Elliott said his mom encouraged him to apply for the program. His interest was primarily about earning money — TRAYLS crews are full-time, paid employees for the length of the program — and gaining some work experience.
But the experience also helped clarify for him what he wants to do in his future career. “I do want to work some type of environmental job,” he said. “I want to see how I can help others.”
The crew in Hoonah this summer was small but busy. Hosted by the Hoonah Indian Association Environmental Program, crew members worked on projects including water sampling to monitor for paralytic shellfish poisoning (PSP); shellfish biomass surveys; taking core samples from trees to determine their age and other characteristics; working with the Forest Service in a project to determine the value of wood products that are used for culture and heritage; and harvesting, preparing and preserving traditional foods.
Arianna Lapke led the TRAYLS crew in Hoonah this summer and said she was thrilled to see her teen crew members go from apprehensive about scientific data analysis to interested and engaged.
“In the beginning, they seemed intimidated,” Lapke said. “They wanted to be hands-on, building things and being outside. But as the summer evolved, we were collecting hard data and I saw it transition. They were interviewing people, asking questions, learning about the area they grew up in, and tromping through the woods.”
Lapke said the crew’s biggest pandemic-related challenge this summer was the forced cancellation of the beloved annual Traditional Foods Fair, which is typically the culmination of the Hoonah TRAYLS crew’s summer season. As in prior years, the crew put up hundreds of jars of traditional foods like beach asparagus, salmon, deer, blueberry and fireweed jams, and spruce-tip syrup. Normally, those foods would be shared with the community at the festival, and the student workers would give a presentation about their work. Instead, the crew pivoted to deliver food to Elders at their homes.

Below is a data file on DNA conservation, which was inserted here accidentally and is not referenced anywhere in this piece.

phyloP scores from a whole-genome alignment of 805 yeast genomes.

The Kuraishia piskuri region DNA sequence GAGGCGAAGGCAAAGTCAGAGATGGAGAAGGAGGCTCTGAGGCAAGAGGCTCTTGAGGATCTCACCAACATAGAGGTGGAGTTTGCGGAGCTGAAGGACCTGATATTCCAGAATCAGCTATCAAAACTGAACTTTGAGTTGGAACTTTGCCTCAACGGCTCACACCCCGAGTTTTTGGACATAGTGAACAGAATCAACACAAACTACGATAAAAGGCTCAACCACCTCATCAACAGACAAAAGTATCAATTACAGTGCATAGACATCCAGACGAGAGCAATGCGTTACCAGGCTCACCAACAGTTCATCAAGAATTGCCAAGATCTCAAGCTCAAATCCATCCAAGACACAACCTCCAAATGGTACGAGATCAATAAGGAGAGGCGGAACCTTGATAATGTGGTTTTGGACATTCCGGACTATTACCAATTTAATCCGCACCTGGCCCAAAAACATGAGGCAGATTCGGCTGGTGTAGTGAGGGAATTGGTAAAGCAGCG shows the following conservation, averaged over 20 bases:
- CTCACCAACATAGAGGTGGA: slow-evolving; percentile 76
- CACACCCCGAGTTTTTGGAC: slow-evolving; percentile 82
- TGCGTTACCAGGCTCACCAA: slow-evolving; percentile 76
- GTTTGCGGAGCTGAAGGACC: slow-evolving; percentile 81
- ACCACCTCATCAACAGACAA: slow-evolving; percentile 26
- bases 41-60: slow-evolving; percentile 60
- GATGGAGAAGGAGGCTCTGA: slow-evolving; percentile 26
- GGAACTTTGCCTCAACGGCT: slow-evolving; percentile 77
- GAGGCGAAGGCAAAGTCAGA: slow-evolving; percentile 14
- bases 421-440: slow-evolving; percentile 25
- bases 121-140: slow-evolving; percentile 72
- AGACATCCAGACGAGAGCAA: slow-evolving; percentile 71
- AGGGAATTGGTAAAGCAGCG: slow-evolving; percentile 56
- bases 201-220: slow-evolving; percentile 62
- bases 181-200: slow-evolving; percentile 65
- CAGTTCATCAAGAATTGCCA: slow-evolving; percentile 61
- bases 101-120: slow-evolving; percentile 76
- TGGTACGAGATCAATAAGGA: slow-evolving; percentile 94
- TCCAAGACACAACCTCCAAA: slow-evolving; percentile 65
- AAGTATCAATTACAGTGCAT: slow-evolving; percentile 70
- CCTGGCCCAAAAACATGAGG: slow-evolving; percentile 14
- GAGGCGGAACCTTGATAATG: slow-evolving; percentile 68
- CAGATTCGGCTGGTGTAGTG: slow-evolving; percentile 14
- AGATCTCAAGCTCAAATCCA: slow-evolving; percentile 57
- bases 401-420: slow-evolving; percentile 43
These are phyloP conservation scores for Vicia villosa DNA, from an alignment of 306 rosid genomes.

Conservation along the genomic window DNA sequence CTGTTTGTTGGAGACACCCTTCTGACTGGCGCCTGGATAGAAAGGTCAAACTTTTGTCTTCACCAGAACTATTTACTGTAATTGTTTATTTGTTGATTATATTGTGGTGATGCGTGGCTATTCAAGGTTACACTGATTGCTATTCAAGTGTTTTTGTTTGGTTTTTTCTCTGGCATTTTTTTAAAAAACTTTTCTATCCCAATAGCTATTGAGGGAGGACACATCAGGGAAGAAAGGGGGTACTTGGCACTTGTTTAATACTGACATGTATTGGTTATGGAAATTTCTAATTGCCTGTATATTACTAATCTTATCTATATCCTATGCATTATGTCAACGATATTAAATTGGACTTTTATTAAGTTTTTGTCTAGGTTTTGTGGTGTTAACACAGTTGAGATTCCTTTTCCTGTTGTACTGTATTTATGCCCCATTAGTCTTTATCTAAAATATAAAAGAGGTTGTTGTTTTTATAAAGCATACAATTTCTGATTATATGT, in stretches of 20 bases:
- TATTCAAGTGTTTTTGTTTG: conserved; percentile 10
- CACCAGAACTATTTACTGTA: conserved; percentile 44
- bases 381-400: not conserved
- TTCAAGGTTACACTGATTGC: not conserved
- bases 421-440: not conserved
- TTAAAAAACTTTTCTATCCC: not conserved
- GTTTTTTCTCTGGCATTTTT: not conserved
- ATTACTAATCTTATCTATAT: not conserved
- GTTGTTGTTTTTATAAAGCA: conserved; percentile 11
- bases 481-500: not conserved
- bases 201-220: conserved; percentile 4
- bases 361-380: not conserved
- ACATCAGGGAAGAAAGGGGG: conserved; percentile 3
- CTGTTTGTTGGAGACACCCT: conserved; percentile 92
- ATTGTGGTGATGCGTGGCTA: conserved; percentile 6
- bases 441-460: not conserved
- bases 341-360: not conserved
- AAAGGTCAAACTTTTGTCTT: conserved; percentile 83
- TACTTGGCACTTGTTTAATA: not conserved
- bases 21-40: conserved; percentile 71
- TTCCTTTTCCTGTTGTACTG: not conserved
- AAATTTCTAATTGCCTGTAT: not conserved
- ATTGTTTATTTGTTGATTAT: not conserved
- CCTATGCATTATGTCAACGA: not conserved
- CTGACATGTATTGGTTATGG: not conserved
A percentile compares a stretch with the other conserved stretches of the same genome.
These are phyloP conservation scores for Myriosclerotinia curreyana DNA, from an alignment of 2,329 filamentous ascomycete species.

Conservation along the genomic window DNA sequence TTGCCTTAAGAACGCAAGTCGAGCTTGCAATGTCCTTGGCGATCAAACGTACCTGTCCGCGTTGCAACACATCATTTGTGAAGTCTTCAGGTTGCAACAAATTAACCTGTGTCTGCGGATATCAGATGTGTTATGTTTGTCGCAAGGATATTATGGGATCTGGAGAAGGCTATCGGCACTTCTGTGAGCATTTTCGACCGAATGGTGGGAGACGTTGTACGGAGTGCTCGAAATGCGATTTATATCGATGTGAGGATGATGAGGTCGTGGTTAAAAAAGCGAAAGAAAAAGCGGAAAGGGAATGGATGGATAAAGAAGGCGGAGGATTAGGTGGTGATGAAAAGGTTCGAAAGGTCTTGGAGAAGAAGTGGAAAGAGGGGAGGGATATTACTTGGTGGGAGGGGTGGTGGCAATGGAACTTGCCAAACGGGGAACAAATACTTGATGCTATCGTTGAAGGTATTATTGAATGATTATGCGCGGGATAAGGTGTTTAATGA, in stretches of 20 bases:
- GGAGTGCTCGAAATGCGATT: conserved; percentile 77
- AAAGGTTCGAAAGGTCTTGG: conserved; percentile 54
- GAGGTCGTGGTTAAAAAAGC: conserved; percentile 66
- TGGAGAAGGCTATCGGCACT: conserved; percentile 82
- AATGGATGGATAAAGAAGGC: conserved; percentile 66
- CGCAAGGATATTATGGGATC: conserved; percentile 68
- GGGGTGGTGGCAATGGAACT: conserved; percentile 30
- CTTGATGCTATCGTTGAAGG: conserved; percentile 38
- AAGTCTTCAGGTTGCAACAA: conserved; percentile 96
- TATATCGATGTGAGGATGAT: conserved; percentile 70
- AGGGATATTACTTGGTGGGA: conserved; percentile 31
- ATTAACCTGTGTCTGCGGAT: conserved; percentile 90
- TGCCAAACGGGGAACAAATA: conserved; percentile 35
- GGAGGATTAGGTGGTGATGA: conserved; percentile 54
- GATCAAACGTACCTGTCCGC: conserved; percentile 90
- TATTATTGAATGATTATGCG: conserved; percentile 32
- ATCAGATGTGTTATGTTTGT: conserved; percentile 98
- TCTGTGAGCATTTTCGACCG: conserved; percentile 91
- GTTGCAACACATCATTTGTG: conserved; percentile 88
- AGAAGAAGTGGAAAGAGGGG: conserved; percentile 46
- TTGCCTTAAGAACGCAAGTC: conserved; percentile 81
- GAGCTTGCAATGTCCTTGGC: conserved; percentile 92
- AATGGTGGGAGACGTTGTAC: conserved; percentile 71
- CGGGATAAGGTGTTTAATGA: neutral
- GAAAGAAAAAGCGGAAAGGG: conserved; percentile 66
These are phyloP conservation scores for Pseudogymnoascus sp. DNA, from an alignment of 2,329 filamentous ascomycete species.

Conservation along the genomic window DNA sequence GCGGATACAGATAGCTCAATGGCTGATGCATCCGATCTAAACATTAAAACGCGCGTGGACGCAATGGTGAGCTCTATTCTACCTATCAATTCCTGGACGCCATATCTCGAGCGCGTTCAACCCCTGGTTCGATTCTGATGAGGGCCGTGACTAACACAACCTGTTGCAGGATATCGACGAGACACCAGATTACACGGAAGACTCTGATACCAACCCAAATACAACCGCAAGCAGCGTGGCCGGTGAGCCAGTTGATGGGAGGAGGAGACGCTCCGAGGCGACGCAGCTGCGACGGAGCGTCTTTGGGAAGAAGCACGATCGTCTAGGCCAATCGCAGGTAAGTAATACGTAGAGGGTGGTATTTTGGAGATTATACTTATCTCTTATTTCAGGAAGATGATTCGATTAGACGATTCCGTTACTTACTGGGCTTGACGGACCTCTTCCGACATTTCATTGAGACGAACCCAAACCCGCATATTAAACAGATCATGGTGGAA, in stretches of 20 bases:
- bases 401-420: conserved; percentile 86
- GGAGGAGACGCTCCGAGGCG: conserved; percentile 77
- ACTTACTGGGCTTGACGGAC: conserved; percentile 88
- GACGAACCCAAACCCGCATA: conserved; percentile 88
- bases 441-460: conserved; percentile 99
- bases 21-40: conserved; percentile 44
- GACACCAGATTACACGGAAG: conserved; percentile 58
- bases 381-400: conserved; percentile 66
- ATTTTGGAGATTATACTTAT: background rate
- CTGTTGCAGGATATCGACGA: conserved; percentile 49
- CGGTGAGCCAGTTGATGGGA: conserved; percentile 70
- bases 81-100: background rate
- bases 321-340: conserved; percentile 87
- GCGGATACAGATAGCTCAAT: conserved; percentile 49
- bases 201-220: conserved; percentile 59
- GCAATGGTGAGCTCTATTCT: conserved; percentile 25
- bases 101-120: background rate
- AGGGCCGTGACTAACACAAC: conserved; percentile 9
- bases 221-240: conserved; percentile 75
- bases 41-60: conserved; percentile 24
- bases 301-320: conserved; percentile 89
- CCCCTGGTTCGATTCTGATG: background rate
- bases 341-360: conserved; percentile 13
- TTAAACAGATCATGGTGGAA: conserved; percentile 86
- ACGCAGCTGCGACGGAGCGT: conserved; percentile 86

“It was nice giving back to the community,” Elliott said.
Although this year’s TRAYLS program was limited in scope by the pandemic to two communities, Girt and Christensen are both hopeful it will be able to expand. In prior years, programs have been held in Kasaan, Klawock and Sitka. It’s a scramble every year to come up with funding for each community, and to line up partnerships with various land managers, conservation initiatives and tribes. But a full-time staffer has recently been dedicated to that task: Laurel Stark is the program manager for workforce development with Spruce Root, the Juneau-based nonprofit community development financial institution. Spruce Root received seed money from Sealaska when it was founded, and along with the Sustainable Southeast Partnership, forms a web of connections and resources in communities throughout Southeast Alaska with a shared interest in strengthening local economies and working with communities to support the projects and initiatives that make life in Southeast better.
For example, this summer’s crew in Kake developed a proposal for the cleanup and enhancement of the local site known as Soderberg Camp. The site is a former logging camp in the heart of downtown owned by the Forest Service that is now an overgrown but popular strawberry patch.
“We spent a week looking at the property and coming up with ideas to enhance the berry picking and build a tribal community center, an exercise trail and a totem park,” Christensen said. Working with the tribe and the mayor, the crew formalized their plan and wrote a letter to the Forest Service tactfully explaining that Kake is “extremely underrepresented” compared to communities in the region that are not predominantly Native when it comes to recreational development of Forest Service lands.
It remains to be seen whether the Forest Service will fund the project, but Christensen said the process of surveying locals and imagining the possibilities was, in and of itself, a valuable exercise.
“What I really love about that is it’s work that enhances the community directly,” Christensen said. “It gives (crew members) a sense of hope that they matter, their ideas matter, and they can improve the world in general through their actions and initiative.”
Hiring for TRAYLS crew members begins in the spring for the upcoming summer season. More information can be found on the Sustainable Southeast Partnership website at sustainablesoutheast.net.